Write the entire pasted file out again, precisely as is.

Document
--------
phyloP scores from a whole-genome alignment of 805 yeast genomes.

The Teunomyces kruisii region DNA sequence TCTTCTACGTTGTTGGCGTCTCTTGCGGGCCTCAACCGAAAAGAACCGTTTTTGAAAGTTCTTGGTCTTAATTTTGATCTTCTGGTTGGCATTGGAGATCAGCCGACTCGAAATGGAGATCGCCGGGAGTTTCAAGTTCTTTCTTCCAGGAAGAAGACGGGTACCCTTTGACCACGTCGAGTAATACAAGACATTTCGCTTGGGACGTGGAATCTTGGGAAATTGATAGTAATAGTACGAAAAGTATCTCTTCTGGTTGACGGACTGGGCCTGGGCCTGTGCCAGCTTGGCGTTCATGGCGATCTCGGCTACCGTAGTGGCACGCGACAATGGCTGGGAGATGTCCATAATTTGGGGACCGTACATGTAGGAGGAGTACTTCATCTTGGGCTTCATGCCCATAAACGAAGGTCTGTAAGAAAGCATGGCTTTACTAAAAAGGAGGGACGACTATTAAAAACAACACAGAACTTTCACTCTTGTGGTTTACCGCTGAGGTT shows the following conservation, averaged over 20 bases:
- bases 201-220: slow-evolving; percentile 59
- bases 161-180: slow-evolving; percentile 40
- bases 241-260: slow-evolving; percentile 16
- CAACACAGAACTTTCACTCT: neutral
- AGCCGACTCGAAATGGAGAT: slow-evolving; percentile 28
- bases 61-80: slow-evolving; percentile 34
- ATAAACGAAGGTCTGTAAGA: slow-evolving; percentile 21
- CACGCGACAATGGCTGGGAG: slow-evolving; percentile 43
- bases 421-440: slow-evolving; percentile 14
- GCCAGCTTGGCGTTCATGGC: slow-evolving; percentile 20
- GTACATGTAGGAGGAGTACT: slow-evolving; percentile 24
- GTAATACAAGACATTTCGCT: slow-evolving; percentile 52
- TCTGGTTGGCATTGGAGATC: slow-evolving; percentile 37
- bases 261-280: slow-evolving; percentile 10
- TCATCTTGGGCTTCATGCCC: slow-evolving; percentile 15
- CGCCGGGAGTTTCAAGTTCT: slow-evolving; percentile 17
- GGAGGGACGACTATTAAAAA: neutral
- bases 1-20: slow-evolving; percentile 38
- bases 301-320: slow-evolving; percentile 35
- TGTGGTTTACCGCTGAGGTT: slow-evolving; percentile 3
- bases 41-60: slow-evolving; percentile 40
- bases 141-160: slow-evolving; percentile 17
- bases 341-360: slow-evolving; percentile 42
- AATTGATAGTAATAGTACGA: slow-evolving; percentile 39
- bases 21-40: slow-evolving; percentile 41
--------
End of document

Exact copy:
phyloP scores from a whole-genome alignment of 805 yeast genomes.

The Teunomyces kruisii region DNA sequence TCTTCTACGTTGTTGGCGTCTCTTGCGGGCCTCAACCGAAAAGAACCGTTTTTGAAAGTTCTTGGTCTTAATTTTGATCTTCTGGTTGGCATTGGAGATCAGCCGACTCGAAATGGAGATCGCCGGGAGTTTCAAGTTCTTTCTTCCAGGAAGAAGACGGGTACCCTTTGACCACGTCGAGTAATACAAGACATTTCGCTTGGGACGTGGAATCTTGGGAAATTGATAGTAATAGTACGAAAAGTATCTCTTCTGGTTGACGGACTGGGCCTGGGCCTGTGCCAGCTTGGCGTTCATGGCGATCTCGGCTACCGTAGTGGCACGCGACAATGGCTGGGAGATGTCCATAATTTGGGGACCGTACATGTAGGAGGAGTACTTCATCTTGGGCTTCATGCCCATAAACGAAGGTCTGTAAGAAAGCATGGCTTTACTAAAAAGGAGGGACGACTATTAAAAACAACACAGAACTTTCACTCTTGTGGTTTACCGCTGAGGTT shows the following conservation, averaged over 20 bases:
- bases 201-220: slow-evolving; percentile 59
- bases 161-180: slow-evolving; percentile 40
- bases 241-260: slow-evolving; percentile 16
- CAACACAGAACTTTCACTCT: neutral
- AGCCGACTCGAAATGGAGAT: slow-evolving; percentile 28
- bases 61-80: slow-evolving; percentile 34
- ATAAACGAAGGTCTGTAAGA: slow-evolving; percentile 21
- CACGCGACAATGGCTGGGAG: slow-evolving; percentile 43
- bases 421-440: slow-evolving; percentile 14
- GCCAGCTTGGCGTTCATGGC: slow-evolving; percentile 20
- GTACATGTAGGAGGAGTACT: slow-evolving; percentile 24
- GTAATACAAGACATTTCGCT: slow-evolving; percentile 52
- TCTGGTTGGCATTGGAGATC: slow-evolving; percentile 37
- bases 261-280: slow-evolving; percentile 10
- TCATCTTGGGCTTCATGCCC: slow-evolving; percentile 15
- CGCCGGGAGTTTCAAGTTCT: slow-evolving; percentile 17
- GGAGGGACGACTATTAAAAA: neutral
- bases 1-20: slow-evolving; percentile 38
- bases 301-320: slow-evolving; percentile 35
- TGTGGTTTACCGCTGAGGTT: slow-evolving; percentile 3
- bases 41-60: slow-evolving; percentile 40
- bases 141-160: slow-evolving; percentile 17
- bases 341-360: slow-evolving; percentile 42
- AATTGATAGTAATAGTACGA: slow-evolving; percentile 39
- bases 21-40: slow-evolving; percentile 41